Discussion:
Partitioning SSD with correct allignment?
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Tuxedo
2018-08-30 09:01:33 UTC
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Hello,

Below is my current partion done with via a GParted USB media prior to
booting Slackware's installation media:

Partition Size Label
-----------------------------------------------------
/dev/nvmeOn1p1 ext4 data 1.52 TiB
/dev/nvmeOn1p2 ext4 slackware 200 GiB
/dev/nvmeOn1p3 ntfs windows 98.72 GiB
/dev/nvmeOn1p4 linux-swap swap 9.28 GB
-----------------------------------------------------

The partitions are so far empty, so the whole set up can easily be recreated
without any data loss.

After loading 'huge.s' via my Slackware 64 media and logging in as 'root' I
ran the following:

# parted
(parted) align-check opt 1

... the output however is:

1 not aligned.

Partitioning appears more complex with SSD. According to the 'parted' tool,
I guess I somehow aligned the partitions incorrectly in GParted.

How can the alignment best be corrected or partitions re-created correctly
using some other tool?

Many thanks,
Tuxedo
Tuxedo
2018-08-30 09:47:42 UTC
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Post by Tuxedo
Hello,
Below is my current partion done with via a GParted USB media prior to
Partition Size Label
-----------------------------------------------------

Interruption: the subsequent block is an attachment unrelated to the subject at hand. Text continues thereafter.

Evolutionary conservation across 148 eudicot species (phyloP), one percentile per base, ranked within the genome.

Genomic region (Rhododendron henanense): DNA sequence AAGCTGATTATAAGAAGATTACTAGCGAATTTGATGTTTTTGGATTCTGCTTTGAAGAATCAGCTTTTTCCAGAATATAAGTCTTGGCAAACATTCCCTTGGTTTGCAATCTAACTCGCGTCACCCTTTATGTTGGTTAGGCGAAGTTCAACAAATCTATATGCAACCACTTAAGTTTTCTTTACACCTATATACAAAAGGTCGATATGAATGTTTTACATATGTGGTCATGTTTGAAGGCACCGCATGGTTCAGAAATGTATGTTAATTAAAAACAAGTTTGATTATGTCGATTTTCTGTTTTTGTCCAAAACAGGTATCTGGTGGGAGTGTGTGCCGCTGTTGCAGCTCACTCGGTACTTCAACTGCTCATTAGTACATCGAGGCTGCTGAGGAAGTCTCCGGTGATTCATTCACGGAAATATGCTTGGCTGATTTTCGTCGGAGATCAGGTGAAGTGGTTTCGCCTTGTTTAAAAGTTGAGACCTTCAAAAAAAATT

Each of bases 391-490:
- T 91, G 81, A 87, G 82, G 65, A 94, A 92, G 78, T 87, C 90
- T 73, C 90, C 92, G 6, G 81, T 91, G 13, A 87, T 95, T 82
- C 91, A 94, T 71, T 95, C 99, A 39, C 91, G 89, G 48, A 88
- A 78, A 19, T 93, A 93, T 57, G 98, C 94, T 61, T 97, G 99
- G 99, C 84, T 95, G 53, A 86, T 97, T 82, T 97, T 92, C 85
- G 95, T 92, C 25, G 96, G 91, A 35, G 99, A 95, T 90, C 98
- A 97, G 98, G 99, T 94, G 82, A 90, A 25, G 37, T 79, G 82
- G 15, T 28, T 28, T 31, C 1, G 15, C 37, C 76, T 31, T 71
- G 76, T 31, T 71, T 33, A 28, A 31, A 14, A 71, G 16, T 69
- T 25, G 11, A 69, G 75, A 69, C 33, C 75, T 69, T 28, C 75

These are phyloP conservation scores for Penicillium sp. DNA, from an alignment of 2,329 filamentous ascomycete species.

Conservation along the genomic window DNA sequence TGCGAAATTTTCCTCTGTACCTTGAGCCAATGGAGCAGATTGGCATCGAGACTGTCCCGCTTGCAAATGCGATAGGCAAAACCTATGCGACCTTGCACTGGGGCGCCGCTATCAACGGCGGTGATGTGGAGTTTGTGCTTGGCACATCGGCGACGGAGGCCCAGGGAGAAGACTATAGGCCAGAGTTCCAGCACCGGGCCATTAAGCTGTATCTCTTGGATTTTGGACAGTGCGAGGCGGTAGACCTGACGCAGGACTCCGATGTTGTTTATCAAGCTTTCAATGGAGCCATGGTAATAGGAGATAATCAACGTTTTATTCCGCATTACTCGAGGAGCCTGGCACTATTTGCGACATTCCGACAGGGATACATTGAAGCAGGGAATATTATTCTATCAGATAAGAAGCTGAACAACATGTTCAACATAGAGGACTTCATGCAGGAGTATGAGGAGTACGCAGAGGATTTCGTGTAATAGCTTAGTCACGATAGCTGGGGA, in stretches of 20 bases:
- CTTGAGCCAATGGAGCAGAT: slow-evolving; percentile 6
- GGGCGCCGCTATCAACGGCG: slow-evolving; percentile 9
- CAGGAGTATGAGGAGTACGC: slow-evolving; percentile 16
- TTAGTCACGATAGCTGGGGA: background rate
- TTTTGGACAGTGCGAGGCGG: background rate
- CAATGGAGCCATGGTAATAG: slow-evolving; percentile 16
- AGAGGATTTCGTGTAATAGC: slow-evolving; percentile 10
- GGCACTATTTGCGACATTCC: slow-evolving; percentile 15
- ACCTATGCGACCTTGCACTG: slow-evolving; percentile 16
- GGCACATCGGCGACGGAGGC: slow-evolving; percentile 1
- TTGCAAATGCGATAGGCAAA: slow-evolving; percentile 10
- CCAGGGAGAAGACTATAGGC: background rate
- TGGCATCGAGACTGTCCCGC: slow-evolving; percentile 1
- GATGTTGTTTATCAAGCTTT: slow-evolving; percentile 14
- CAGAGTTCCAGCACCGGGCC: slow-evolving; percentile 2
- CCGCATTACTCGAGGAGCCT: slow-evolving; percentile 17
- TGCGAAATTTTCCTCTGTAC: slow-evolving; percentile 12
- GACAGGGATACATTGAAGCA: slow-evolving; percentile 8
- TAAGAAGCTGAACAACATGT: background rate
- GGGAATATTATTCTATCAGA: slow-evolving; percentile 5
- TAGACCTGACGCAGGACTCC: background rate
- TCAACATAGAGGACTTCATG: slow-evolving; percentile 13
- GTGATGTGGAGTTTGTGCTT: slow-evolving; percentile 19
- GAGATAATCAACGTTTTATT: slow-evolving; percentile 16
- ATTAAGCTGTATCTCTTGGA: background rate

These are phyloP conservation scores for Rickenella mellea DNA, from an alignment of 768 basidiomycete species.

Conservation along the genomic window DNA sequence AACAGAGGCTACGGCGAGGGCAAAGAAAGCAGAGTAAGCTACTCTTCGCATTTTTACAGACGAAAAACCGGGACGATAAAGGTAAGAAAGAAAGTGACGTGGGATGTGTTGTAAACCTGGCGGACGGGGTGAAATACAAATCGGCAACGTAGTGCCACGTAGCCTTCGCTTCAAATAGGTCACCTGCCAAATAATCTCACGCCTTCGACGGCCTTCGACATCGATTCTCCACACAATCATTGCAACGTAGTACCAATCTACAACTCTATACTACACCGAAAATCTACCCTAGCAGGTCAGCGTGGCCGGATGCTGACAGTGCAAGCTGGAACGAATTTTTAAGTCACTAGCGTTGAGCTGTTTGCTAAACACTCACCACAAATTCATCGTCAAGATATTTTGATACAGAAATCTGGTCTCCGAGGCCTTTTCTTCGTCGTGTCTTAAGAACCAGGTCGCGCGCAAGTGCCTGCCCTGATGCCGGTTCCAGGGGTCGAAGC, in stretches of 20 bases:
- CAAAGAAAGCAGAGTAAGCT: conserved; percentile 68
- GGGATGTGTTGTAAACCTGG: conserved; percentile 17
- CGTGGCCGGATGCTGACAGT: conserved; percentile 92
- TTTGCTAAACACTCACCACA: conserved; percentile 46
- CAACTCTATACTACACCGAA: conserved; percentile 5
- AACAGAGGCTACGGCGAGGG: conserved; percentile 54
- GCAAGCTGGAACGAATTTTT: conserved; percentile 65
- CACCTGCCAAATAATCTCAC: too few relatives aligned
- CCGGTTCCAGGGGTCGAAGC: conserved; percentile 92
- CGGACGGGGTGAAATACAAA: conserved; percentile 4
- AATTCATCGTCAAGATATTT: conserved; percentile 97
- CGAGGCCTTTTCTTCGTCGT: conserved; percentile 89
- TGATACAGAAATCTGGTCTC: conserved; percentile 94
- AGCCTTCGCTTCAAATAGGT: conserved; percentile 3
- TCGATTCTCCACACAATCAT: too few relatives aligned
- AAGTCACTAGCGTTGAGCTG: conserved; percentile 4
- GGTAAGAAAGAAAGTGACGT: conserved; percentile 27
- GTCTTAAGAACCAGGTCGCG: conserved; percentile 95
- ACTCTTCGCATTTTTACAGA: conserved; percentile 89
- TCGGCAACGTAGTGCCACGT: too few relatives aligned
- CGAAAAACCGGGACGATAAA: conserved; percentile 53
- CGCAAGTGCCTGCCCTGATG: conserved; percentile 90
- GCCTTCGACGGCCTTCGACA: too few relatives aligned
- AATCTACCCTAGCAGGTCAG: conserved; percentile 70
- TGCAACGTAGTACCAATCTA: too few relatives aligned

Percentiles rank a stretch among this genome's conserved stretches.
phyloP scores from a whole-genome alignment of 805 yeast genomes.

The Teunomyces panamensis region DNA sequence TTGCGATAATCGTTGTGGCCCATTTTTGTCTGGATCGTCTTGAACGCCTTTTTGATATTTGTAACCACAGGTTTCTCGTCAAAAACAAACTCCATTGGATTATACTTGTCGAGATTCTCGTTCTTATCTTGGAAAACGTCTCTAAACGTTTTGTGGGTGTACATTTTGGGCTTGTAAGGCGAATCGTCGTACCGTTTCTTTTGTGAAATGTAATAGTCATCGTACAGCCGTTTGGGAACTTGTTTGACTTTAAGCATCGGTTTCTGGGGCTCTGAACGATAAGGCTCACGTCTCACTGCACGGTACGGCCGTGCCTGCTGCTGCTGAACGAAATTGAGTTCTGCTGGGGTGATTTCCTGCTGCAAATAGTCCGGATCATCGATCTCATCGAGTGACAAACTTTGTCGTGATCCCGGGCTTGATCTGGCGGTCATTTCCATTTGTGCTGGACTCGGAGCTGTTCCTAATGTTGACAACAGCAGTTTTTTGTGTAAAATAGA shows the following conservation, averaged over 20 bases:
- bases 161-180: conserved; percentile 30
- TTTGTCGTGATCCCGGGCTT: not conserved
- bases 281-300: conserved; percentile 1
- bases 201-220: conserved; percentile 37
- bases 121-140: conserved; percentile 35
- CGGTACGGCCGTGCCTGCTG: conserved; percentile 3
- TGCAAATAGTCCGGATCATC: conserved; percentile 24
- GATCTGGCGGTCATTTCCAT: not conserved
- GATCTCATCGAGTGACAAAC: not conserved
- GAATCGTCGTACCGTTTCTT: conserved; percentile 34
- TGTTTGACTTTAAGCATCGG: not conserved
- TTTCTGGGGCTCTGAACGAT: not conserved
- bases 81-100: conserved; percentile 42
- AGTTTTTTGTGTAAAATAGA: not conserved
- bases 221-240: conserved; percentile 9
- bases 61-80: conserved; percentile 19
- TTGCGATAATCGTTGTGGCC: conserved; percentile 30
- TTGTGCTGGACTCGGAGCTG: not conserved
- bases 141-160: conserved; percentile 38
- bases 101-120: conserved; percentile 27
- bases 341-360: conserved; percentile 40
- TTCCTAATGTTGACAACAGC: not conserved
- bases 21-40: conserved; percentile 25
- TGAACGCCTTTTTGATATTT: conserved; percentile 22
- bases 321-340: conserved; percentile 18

/dev/nvmeOn1p1 ext4 data 1.52 TiB
/dev/nvmeOn1p2 ext4 slackware 200 GiB
/dev/nvmeOn1p3 ntfs windows 98.72 GiB
/dev/nvmeOn1p4 linux-swap swap 9.28 GB
-----------------------------------------------------
The partitions are so far empty, so the whole set up can easily be
recreated without any data loss.
After loading 'huge.s' via my Slackware 64 media and logging in as 'root'
# parted
(parted) align-check opt 1
1 not aligned.
Partitioning appears more complex with SSD. According to the 'parted'
tool, I guess I somehow aligned the partitions incorrectly in GParted.
How can the alignment best be corrected or partitions re-created correctly
using some other tool?
Many thanks,
Tuxedo
While in pre-Slackware install model using a Slackware USB media and running
the 'gdisk' command:

gdisk /dev/nvmeOn1p1

... the output is:

Partition table scan:

MBR: not present
BSD: not present
APM: not present
GPT: not present


(I presume the MBR is not present because no OS has been installed on the
disk so far making a record in the MBR sector.)

If entering 'p' in gdisk's menu, the following details are shown:

Disk /dev/nvmeOn1p1: 7773104 sectors, 3.7 Gib
Logical sector size: 512 bytes
Disk identifier (GUID) ...........
Partition table holds up to 128 entries
Fisst usable sector is 34, last usable sector is 7773070
Partitions will be aligned on 2048-sector boundaries
Total free space is 7773037 secotors (3.7 GiB)

Is gdisk the tool that can be used to fix the alignment? If so, how?

Thanks again,
Tuxedo
Ars Ivci
2018-08-30 10:59:39 UTC
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Post by Tuxedo